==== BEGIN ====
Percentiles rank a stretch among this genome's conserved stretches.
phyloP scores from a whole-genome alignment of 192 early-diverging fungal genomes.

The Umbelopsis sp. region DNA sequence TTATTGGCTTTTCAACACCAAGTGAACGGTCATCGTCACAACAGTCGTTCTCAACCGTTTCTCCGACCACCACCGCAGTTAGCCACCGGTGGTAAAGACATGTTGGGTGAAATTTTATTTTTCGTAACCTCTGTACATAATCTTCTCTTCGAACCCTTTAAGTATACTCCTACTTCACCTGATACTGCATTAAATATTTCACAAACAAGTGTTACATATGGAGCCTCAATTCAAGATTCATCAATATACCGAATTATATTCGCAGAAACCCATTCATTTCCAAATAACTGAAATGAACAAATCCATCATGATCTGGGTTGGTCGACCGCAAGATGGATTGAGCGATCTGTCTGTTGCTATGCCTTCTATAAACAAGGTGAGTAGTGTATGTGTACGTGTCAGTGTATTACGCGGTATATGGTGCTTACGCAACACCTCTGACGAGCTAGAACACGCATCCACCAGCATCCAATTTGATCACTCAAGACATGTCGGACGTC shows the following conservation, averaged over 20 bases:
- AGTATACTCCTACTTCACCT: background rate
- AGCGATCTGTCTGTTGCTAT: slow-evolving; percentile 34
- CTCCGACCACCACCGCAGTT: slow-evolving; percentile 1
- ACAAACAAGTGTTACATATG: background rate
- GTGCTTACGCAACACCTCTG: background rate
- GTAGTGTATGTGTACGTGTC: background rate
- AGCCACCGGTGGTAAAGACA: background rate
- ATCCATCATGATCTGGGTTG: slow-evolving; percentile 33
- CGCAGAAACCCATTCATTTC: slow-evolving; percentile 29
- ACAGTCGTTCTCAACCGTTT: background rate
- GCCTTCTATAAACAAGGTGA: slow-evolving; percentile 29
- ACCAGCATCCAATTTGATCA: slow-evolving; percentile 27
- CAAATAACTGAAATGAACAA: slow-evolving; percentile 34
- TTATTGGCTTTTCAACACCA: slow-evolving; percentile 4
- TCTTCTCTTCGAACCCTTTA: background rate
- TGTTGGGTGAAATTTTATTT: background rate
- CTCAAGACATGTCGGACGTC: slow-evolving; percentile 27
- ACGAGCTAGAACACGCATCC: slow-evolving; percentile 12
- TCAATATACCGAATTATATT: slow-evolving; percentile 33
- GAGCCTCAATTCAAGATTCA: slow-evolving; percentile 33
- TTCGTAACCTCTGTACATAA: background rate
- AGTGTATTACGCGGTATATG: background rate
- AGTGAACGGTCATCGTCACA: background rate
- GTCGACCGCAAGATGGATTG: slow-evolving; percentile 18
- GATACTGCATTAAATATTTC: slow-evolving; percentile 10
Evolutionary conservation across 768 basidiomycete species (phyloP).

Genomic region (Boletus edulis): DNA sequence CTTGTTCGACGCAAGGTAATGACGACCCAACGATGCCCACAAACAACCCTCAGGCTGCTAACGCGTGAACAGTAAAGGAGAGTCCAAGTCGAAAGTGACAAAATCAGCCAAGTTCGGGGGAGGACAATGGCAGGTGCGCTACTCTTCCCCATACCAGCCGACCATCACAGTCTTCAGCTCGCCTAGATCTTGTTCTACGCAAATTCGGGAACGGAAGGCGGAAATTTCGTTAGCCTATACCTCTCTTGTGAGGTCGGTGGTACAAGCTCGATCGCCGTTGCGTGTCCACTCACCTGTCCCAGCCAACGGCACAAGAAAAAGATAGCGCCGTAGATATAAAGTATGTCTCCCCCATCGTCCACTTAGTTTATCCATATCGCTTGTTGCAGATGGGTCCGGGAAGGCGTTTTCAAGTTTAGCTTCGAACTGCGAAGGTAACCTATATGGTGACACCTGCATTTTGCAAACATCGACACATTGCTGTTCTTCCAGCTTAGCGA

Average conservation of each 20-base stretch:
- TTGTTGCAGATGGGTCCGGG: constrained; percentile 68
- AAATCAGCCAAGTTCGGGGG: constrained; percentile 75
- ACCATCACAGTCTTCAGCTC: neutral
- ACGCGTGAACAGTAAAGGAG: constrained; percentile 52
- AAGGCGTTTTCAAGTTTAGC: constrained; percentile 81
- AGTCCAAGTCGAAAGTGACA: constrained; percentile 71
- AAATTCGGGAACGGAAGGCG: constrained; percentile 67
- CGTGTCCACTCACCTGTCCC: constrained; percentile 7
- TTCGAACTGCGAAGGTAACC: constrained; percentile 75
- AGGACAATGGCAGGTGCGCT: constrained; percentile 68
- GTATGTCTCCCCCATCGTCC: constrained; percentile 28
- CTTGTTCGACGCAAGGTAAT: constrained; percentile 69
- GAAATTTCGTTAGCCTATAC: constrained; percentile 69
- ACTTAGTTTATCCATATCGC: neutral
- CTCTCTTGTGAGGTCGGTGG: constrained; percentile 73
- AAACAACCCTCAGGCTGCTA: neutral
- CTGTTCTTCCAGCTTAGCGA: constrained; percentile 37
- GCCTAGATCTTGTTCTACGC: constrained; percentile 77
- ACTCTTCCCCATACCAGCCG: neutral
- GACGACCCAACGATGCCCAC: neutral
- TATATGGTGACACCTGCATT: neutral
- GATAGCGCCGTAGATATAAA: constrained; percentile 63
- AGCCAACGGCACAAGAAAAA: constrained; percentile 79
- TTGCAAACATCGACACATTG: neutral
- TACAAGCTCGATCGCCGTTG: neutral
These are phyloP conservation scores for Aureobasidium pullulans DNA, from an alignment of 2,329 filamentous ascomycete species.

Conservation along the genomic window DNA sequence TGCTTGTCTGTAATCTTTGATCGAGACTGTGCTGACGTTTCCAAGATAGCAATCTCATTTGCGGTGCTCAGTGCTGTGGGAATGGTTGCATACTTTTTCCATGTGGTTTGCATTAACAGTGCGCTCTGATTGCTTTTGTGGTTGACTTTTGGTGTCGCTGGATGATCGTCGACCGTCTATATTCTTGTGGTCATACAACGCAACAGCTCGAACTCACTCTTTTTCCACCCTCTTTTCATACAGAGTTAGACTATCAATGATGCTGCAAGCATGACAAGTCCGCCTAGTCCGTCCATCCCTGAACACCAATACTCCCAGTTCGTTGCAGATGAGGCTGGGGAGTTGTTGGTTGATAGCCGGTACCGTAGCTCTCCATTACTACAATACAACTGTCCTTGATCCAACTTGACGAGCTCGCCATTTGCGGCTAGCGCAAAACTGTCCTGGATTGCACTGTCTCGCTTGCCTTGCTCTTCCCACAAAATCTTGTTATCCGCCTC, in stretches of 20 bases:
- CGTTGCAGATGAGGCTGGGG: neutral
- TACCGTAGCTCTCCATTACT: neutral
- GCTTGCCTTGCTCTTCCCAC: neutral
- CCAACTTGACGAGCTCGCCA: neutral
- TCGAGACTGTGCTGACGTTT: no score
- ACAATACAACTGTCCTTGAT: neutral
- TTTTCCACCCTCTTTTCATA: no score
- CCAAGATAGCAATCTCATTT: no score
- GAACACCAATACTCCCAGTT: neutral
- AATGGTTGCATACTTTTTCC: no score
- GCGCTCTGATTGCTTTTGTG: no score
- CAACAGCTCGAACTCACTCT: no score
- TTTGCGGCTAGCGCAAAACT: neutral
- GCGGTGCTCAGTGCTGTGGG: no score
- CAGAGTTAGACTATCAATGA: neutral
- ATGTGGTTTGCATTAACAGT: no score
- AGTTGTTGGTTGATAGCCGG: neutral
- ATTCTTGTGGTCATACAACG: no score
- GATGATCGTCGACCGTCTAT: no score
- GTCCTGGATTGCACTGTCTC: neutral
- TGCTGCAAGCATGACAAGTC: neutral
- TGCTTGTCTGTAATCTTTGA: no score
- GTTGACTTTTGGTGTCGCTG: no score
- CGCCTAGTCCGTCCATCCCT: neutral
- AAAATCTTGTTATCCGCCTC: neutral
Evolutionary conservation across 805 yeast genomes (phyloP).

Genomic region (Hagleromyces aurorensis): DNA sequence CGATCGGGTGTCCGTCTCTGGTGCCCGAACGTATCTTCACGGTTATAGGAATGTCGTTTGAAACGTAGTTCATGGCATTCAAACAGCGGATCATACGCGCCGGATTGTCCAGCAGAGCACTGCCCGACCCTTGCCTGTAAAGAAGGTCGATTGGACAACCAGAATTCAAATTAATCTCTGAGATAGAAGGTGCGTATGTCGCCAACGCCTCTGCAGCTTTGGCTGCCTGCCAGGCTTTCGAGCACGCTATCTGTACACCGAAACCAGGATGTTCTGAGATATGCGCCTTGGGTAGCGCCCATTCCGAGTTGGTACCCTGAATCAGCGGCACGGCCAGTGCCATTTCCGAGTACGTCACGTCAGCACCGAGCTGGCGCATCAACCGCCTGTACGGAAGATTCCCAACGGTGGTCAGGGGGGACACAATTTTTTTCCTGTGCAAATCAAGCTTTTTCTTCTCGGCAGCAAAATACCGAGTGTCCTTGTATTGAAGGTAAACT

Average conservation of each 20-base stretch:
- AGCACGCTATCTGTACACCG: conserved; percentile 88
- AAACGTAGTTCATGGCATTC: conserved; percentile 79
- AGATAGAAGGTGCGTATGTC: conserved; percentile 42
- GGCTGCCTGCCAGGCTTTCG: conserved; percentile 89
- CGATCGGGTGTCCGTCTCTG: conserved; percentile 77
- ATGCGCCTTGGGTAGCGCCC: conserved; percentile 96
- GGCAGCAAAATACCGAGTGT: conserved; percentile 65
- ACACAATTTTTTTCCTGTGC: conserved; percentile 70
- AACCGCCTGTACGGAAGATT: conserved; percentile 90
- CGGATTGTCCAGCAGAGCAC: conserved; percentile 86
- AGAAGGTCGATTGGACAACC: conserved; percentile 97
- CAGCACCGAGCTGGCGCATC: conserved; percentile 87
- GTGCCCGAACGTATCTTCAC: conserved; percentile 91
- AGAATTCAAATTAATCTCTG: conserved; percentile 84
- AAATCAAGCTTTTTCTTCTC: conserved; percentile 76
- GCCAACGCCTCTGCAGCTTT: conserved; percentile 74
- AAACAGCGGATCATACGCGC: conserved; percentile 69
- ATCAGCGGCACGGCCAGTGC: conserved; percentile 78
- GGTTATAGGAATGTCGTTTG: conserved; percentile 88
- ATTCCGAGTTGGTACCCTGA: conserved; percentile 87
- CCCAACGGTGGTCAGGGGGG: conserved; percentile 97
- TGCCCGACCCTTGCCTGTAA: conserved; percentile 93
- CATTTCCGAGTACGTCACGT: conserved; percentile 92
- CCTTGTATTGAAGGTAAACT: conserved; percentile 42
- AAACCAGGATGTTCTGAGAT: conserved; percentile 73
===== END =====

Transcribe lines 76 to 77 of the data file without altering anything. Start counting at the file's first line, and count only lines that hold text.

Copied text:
- ATTCTTGTGGTCATACAACG: no score
- GATGATCGTCGACCGTCTAT: no score